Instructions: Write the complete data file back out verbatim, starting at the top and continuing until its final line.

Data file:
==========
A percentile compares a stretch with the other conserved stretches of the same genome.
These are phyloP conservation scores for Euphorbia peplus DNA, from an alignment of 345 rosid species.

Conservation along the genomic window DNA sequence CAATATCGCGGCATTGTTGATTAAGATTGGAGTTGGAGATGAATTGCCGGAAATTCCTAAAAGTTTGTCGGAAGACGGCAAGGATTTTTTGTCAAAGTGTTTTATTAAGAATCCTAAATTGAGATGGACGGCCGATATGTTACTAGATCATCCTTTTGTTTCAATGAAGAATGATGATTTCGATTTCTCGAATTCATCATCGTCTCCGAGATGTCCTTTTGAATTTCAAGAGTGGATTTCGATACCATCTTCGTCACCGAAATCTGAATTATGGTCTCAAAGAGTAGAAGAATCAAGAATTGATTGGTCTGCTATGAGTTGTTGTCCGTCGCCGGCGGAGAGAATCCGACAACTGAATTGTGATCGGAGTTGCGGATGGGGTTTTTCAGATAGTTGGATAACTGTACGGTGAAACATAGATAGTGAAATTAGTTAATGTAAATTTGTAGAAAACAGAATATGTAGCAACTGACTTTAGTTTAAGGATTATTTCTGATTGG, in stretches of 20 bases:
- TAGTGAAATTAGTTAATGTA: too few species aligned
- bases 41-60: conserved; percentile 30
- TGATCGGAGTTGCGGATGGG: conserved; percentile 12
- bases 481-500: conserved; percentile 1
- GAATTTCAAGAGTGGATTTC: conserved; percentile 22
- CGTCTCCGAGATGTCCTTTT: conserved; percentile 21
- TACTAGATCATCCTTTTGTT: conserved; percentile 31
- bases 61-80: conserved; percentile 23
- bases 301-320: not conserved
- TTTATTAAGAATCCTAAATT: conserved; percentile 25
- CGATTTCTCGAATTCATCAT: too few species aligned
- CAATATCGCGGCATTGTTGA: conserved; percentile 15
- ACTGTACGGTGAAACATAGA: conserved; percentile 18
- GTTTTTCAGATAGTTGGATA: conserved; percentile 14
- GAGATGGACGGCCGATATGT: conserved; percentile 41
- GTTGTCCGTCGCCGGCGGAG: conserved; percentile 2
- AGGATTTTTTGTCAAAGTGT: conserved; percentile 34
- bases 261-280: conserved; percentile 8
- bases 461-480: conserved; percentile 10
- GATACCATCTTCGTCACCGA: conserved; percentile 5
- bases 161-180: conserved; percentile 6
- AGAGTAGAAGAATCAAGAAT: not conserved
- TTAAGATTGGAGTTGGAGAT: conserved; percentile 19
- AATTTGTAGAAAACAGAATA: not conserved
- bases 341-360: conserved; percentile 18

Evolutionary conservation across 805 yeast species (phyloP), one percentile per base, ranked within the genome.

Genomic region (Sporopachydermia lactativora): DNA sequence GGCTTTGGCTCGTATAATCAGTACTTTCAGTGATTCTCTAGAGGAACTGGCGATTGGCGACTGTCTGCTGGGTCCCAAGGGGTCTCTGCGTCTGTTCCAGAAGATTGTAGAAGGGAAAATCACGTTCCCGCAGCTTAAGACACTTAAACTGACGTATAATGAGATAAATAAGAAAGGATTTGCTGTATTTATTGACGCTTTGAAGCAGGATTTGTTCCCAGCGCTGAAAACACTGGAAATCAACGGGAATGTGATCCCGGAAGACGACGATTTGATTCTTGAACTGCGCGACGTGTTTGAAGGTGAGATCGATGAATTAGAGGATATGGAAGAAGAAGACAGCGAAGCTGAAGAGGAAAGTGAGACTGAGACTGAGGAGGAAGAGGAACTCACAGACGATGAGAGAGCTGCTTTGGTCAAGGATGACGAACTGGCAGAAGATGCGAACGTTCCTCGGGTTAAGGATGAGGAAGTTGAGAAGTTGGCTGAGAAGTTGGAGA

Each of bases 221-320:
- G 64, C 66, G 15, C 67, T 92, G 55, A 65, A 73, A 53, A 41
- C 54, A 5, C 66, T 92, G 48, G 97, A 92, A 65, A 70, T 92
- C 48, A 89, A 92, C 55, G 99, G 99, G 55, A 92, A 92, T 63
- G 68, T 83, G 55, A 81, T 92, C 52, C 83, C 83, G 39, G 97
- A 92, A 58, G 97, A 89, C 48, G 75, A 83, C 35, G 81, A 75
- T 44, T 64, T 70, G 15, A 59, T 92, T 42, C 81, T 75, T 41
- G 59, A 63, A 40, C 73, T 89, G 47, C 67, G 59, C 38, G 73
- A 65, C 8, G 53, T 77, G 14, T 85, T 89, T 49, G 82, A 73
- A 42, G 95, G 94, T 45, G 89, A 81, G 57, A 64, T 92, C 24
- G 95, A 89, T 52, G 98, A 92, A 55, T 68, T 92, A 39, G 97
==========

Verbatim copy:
A percentile compares a stretch with the other conserved stretches of the same genome.
These are phyloP conservation scores for Euphorbia peplus DNA, from an alignment of 345 rosid species.

Conservation along the genomic window DNA sequence CAATATCGCGGCATTGTTGATTAAGATTGGAGTTGGAGATGAATTGCCGGAAATTCCTAAAAGTTTGTCGGAAGACGGCAAGGATTTTTTGTCAAAGTGTTTTATTAAGAATCCTAAATTGAGATGGACGGCCGATATGTTACTAGATCATCCTTTTGTTTCAATGAAGAATGATGATTTCGATTTCTCGAATTCATCATCGTCTCCGAGATGTCCTTTTGAATTTCAAGAGTGGATTTCGATACCATCTTCGTCACCGAAATCTGAATTATGGTCTCAAAGAGTAGAAGAATCAAGAATTGATTGGTCTGCTATGAGTTGTTGTCCGTCGCCGGCGGAGAGAATCCGACAACTGAATTGTGATCGGAGTTGCGGATGGGGTTTTTCAGATAGTTGGATAACTGTACGGTGAAACATAGATAGTGAAATTAGTTAATGTAAATTTGTAGAAAACAGAATATGTAGCAACTGACTTTAGTTTAAGGATTATTTCTGATTGG, in stretches of 20 bases:
- TAGTGAAATTAGTTAATGTA: too few species aligned
- bases 41-60: conserved; percentile 30
- TGATCGGAGTTGCGGATGGG: conserved; percentile 12
- bases 481-500: conserved; percentile 1
- GAATTTCAAGAGTGGATTTC: conserved; percentile 22
- CGTCTCCGAGATGTCCTTTT: conserved; percentile 21
- TACTAGATCATCCTTTTGTT: conserved; percentile 31
- bases 61-80: conserved; percentile 23
- bases 301-320: not conserved
- TTTATTAAGAATCCTAAATT: conserved; percentile 25
- CGATTTCTCGAATTCATCAT: too few species aligned
- CAATATCGCGGCATTGTTGA: conserved; percentile 15
- ACTGTACGGTGAAACATAGA: conserved; percentile 18
- GTTTTTCAGATAGTTGGATA: conserved; percentile 14
- GAGATGGACGGCCGATATGT: conserved; percentile 41
- GTTGTCCGTCGCCGGCGGAG: conserved; percentile 2
- AGGATTTTTTGTCAAAGTGT: conserved; percentile 34
- bases 261-280: conserved; percentile 8
- bases 461-480: conserved; percentile 10
- GATACCATCTTCGTCACCGA: conserved; percentile 5
- bases 161-180: conserved; percentile 6
- AGAGTAGAAGAATCAAGAAT: not conserved
- TTAAGATTGGAGTTGGAGAT: conserved; percentile 19
- AATTTGTAGAAAACAGAATA: not conserved
- bases 341-360: conserved; percentile 18

Evolutionary conservation across 805 yeast species (phyloP), one percentile per base, ranked within the genome.

Genomic region (Sporopachydermia lactativora): DNA sequence GGCTTTGGCTCGTATAATCAGTACTTTCAGTGATTCTCTAGAGGAACTGGCGATTGGCGACTGTCTGCTGGGTCCCAAGGGGTCTCTGCGTCTGTTCCAGAAGATTGTAGAAGGGAAAATCACGTTCCCGCAGCTTAAGACACTTAAACTGACGTATAATGAGATAAATAAGAAAGGATTTGCTGTATTTATTGACGCTTTGAAGCAGGATTTGTTCCCAGCGCTGAAAACACTGGAAATCAACGGGAATGTGATCCCGGAAGACGACGATTTGATTCTTGAACTGCGCGACGTGTTTGAAGGTGAGATCGATGAATTAGAGGATATGGAAGAAGAAGACAGCGAAGCTGAAGAGGAAAGTGAGACTGAGACTGAGGAGGAAGAGGAACTCACAGACGATGAGAGAGCTGCTTTGGTCAAGGATGACGAACTGGCAGAAGATGCGAACGTTCCTCGGGTTAAGGATGAGGAAGTTGAGAAGTTGGCTGAGAAGTTGGAGA

Each of bases 221-320:
- G 64, C 66, G 15, C 67, T 92, G 55, A 65, A 73, A 53, A 41
- C 54, A 5, C 66, T 92, G 48, G 97, A 92, A 65, A 70, T 92
- C 48, A 89, A 92, C 55, G 99, G 99, G 55, A 92, A 92, T 63
- G 68, T 83, G 55, A 81, T 92, C 52, C 83, C 83, G 39, G 97
- A 92, A 58, G 97, A 89, C 48, G 75, A 83, C 35, G 81, A 75
- T 44, T 64, T 70, G 15, A 59, T 92, T 42, C 81, T 75, T 41
- G 59, A 63, A 40, C 73, T 89, G 47, C 67, G 59, C 38, G 73
- A 65, C 8, G 53, T 77, G 14, T 85, T 89, T 49, G 82, A 73
- A 42, G 95, G 94, T 45, G 89, A 81, G 57, A 64, T 92, C 24
- G 95, A 89, T 52, G 98, A 92, A 55, T 68, T 92, A 39, G 97